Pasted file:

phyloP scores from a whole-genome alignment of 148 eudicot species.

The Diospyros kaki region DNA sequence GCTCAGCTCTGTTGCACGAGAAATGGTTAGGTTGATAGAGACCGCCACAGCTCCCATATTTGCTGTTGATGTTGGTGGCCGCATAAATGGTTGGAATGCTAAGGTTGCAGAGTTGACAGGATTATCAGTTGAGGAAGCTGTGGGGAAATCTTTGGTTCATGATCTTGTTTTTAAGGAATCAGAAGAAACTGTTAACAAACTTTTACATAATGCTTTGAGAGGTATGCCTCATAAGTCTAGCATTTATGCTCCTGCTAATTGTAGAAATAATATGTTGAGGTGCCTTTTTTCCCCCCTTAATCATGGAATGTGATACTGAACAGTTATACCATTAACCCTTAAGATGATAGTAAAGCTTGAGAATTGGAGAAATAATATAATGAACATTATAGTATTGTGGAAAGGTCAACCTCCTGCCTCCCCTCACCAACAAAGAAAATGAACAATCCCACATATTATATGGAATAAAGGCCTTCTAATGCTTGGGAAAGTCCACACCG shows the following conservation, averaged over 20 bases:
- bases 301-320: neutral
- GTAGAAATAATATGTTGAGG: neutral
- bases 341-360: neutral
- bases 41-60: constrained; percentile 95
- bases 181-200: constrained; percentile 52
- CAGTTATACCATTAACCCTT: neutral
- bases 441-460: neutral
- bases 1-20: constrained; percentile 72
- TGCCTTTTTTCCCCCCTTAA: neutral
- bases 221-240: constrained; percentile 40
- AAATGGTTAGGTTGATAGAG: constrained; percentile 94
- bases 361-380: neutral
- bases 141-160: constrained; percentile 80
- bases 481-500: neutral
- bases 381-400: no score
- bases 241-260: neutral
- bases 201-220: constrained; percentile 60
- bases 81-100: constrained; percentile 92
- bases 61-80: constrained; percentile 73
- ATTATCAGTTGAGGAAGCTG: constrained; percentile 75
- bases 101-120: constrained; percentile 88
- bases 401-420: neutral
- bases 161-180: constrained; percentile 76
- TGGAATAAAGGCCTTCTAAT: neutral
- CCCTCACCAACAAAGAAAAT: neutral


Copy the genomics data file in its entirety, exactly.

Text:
phyloP scores from a whole-genome alignment of 148 eudicot species.

The Diospyros kaki region DNA sequence GCTCAGCTCTGTTGCACGAGAAATGGTTAGGTTGATAGAGACCGCCACAGCTCCCATATTTGCTGTTGATGTTGGTGGCCGCATAAATGGTTGGAATGCTAAGGTTGCAGAGTTGACAGGATTATCAGTTGAGGAAGCTGTGGGGAAATCTTTGGTTCATGATCTTGTTTTTAAGGAATCAGAAGAAACTGTTAACAAACTTTTACATAATGCTTTGAGAGGTATGCCTCATAAGTCTAGCATTTATGCTCCTGCTAATTGTAGAAATAATATGTTGAGGTGCCTTTTTTCCCCCCTTAATCATGGAATGTGATACTGAACAGTTATACCATTAACCCTTAAGATGATAGTAAAGCTTGAGAATTGGAGAAATAATATAATGAACATTATAGTATTGTGGAAAGGTCAACCTCCTGCCTCCCCTCACCAACAAAGAAAATGAACAATCCCACATATTATATGGAATAAAGGCCTTCTAATGCTTGGGAAAGTCCACACCG shows the following conservation, averaged over 20 bases:
- bases 301-320: neutral
- GTAGAAATAATATGTTGAGG: neutral
- bases 341-360: neutral
- bases 41-60: constrained; percentile 95
- bases 181-200: constrained; percentile 52
- CAGTTATACCATTAACCCTT: neutral
- bases 441-460: neutral
- bases 1-20: constrained; percentile 72
- TGCCTTTTTTCCCCCCTTAA: neutral
- bases 221-240: constrained; percentile 40
- AAATGGTTAGGTTGATAGAG: constrained; percentile 94
- bases 361-380: neutral
- bases 141-160: constrained; percentile 80
- bases 481-500: neutral
- bases 381-400: no score
- bases 241-260: neutral
- bases 201-220: constrained; percentile 60
- bases 81-100: constrained; percentile 92
- bases 61-80: constrained; percentile 73
- ATTATCAGTTGAGGAAGCTG: constrained; percentile 75
- bases 101-120: constrained; percentile 88
- bases 401-420: neutral
- bases 161-180: constrained; percentile 76
- TGGAATAAAGGCCTTCTAAT: neutral
- CCCTCACCAACAAAGAAAAT: neutral